For you are, O Lord, are good and forgiving, abounding in steadfast love to all who call upon you. 

Rejoice in the Lord always; again I will say, rejoice.

It is good to give thanks to the LORD, to sing praises to your name, O Most High; to declare your steadfast love in the morning, and your faithfulness by night,

Rejoice in the Lord always; again I will say, rejoice.

Oh come, let us sing to the LORD; let us make a joyful noise to the rock of our salvation! Let us come into his presence with thanksgiving; let us make a joyful noise to him with songs of praise!

Rejoice in the Lord always; again I will say, rejoice.

Scriptures from: Philippians 4:4Psalm 63:4Psalm 68: 19Psalm 70:4Psalm 73:25Psalm 86:5Psalm 92:1-2Psalm 95:1-2,

© Becky Laney of Operation Actually Read Bible

Giving Thanks #28 KJV Dramatized Bible

I have always wanted to find an audio bible to love. Always. But I've had problems in the past. Either I loved the Bible translation and really really really did not like the narration. Or. I liked the narration just fine, but did not really care for the translation. So when I discovered that Bible Gateway had audio bibles, I was curious--very, very curious. I ended up LOVING, absolutely LOVING the KJV Dramatized Audio Bible. So far I've listened to

Psalms 130-150
1 Corinthians

So I think it's fair to say it is LOVE.

© Becky Laney of Operation Actually Read Bible

Wednesday, November 27, 2013

Read With Me: The Gospel of Luke

Do you have plans for Advent? Do you have reading plans for the month of December? Would you like a daily reminder of the reason for the season? I invite you to join me this December in reading the Gospel of Luke. You may use ANY translation. You may read one chapter a day, December 1 through December 24. OR. You may read several chapters a day and have a few days you skip.

Why Luke?! Well. Some advent readings focus on the Old Testament, OR, perhaps on the nativity of Christ. I wanted to focus on the WHOLE story. I wanted the nativity, but, I wanted the teachings, the miracles too. I especially wanted passion week. I think the BEST Christmas songs, the best Christmas sermons, touch just as much upon the cross, upon the resurrection, as they do the manger. He was a child born with one purpose, one mission. He came to SAVE US FROM OUR SINS; He was born to be a deliverer.

I also thought it was a great choice because it is exactly 24 chapters long!!! Every one reads at a different pace, but allow for ten to fifteen minutes a day. The two longest chapters are Luke 1 and Luke 22. My audio bible has Luke 1 at a little over ten minutes in length; Luke 22 is almost nine minutes long.
The whole of Christ's life was a continual passion; others die martyrs, but Christ was born a martyr. He found a Golgotha, where he was crucified, even in Bethlehem, where he was born; for to his tenderness then the straws were almost as sharp as the thorns after, and the manger as uneasy at first as the cross at last. His birth and his death were but one continual act, and his Christmas Day and his Good Friday are but the evening and the morning of one and the same day. From the creche to the cross is an inseparable line. Christmas only points forward to Good Friday and Easter. It can have no meaning apart from that, where the Son of God displayed his glory by his death. ~ John Donne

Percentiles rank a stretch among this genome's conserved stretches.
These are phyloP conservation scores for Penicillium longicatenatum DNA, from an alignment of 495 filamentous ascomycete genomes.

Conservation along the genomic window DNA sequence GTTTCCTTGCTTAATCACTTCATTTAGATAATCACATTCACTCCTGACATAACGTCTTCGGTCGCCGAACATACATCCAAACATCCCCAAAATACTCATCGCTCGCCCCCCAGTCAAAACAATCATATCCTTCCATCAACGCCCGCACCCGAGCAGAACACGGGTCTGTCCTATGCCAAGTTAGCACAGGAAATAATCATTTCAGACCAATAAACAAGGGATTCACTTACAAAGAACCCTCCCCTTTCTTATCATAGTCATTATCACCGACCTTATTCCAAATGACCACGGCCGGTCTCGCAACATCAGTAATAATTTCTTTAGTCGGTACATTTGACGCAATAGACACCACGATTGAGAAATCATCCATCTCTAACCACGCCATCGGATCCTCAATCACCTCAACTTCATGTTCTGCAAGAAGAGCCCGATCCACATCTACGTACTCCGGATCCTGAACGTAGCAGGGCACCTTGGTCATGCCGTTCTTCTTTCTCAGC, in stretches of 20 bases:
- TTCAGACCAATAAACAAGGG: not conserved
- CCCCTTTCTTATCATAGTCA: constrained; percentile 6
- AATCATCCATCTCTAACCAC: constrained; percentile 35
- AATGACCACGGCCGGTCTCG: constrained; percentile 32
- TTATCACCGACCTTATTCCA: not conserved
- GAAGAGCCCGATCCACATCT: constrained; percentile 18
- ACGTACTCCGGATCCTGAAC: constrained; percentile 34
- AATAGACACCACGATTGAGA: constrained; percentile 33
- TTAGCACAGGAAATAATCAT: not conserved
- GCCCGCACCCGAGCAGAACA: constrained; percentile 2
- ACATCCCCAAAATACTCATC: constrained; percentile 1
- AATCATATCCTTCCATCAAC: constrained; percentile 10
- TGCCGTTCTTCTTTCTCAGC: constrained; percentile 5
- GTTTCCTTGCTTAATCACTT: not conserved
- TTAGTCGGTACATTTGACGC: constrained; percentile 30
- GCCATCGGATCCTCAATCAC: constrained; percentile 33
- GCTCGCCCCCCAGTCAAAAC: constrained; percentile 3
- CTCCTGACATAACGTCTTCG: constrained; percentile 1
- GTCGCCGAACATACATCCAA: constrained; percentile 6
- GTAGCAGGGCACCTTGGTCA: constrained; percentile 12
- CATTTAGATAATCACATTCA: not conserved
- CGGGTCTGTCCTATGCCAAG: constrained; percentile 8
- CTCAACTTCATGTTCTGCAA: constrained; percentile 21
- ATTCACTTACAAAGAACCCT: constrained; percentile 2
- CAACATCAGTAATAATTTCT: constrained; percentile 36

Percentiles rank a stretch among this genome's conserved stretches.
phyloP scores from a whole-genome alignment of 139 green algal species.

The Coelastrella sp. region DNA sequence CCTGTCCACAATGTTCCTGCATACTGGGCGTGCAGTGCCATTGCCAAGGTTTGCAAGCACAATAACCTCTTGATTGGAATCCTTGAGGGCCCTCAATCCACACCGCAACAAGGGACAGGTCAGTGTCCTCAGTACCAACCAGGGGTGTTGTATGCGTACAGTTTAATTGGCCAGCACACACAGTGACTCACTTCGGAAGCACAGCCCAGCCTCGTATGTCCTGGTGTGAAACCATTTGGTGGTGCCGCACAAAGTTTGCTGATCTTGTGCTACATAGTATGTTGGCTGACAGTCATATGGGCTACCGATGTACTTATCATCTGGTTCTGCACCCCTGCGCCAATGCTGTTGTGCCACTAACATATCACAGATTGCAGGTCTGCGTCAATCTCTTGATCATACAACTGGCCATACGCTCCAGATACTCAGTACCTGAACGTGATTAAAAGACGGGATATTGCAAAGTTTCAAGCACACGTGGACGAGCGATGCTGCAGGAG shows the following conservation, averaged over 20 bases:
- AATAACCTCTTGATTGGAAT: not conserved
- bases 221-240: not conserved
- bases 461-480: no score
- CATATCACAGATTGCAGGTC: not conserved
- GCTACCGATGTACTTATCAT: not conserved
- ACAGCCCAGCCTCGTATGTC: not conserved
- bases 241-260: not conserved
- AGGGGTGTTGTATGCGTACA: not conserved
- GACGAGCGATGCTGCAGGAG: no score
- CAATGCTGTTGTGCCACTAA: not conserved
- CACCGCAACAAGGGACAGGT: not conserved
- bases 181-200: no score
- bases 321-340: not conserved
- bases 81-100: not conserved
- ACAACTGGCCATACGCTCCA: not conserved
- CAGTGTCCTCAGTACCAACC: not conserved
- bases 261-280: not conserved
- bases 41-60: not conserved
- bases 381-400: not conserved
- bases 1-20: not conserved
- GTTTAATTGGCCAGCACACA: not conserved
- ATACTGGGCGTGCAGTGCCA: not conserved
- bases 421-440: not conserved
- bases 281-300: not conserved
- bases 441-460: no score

Men will never come to Jesus, and stay with Jesus, and live for Jesus — unless they really know why they are to come, and what is their need. Those whom the Spirit draws to Jesus — are those whom the Spirit has convinced of sin. Without thorough conviction of sin, men may seem to come to Jesus and follow Him for a season; but they will soon fall away and return to the world. ~ J.C. Ryle, Holiness
There is no unpardonable sin for those who come to Christ for forgiveness. For those who refuse Him, all sins are unpardonable. (Erwin Lutzer, Cries from the Cross, 46)
He that hung upon the cross was the Maker of all worlds. He that came as an infant, for our sake, was the Infinite. How low he stooped! How high he must have been that he could stoop so low! ~ Charles Spurgeon, "The Simplicity and Sublimity of Salvation."
Keep before your mind, as an ever-present truth, that the Lord Jesus is an actual living Person, and deal with Him as such. I am afraid that many who profess Christ in our day have lost sight of our Lord's person. They talk more about salvation — than about their only Savior, and more about redemption — than the one true Redeemer, and more about Christ's work — than Christ Himself. This is a great fault — one that accounts for the dry and shriveled spirit that infuses the religious lives of many who profess faith. As ever you would grow in grace, and have joy and peace in believing — beware of falling into this error. Cease to regard the Gospel as a mere collection of dry doctrines. Look at it rather as the revelation of a mighty living Being in whose sight you are daily to live. Cease to regard it as a mere set of abstract propositions and abstruse principles and rules. Look at it as the introduction to a glorious personal Friend. This is the kind of Gospel that the apostles preached. They did not go about the world telling men of love and mercy and pardon in the abstract. The leading subject of all their sermons, was the loving heart of an actual living Christ. This is the kind of Gospel which is most calculated to promote sanctification and fitness for glory. Nothing, surely, is so likely to prepare us for that Heaven where Christ's personal presence will be all, and that glory where we shall meet Christ face to face, as to realize communion with Christ, as an actual living Person here on earth. There is all the difference in the world, between an idea and a person. ~ J.C. Ryle, Holiness